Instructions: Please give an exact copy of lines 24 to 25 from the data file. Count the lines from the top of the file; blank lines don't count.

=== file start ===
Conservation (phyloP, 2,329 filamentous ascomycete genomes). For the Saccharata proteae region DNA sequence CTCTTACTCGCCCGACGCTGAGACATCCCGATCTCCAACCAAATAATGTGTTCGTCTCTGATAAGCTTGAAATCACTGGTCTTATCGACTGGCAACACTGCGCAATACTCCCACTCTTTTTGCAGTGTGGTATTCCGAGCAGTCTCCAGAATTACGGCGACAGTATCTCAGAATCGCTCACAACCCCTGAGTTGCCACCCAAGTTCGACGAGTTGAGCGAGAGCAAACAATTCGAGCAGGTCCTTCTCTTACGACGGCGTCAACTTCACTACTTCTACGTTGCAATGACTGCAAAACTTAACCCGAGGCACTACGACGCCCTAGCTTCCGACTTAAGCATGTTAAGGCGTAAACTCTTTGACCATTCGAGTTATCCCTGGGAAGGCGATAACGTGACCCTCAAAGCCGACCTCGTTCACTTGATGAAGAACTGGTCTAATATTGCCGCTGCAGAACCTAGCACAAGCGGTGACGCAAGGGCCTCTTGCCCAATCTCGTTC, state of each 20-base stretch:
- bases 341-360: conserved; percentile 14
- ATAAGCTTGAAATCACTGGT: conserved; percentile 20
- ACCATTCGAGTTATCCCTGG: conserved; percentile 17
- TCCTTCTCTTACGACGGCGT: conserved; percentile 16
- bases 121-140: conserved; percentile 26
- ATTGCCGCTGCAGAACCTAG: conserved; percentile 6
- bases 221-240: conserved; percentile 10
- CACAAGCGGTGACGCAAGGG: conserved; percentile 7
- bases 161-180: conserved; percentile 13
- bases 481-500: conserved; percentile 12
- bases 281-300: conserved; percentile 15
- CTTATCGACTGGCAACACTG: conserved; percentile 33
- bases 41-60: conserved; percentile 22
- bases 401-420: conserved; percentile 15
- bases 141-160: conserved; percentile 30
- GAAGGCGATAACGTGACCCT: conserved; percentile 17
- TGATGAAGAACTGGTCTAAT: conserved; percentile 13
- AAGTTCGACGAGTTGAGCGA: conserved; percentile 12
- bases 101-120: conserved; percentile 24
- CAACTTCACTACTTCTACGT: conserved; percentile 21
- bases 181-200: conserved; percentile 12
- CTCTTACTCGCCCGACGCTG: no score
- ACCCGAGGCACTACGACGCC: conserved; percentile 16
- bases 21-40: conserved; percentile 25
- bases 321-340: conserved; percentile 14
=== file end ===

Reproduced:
- ACCCGAGGCACTACGACGCC: conserved; percentile 16
- bases 21-40: conserved; percentile 25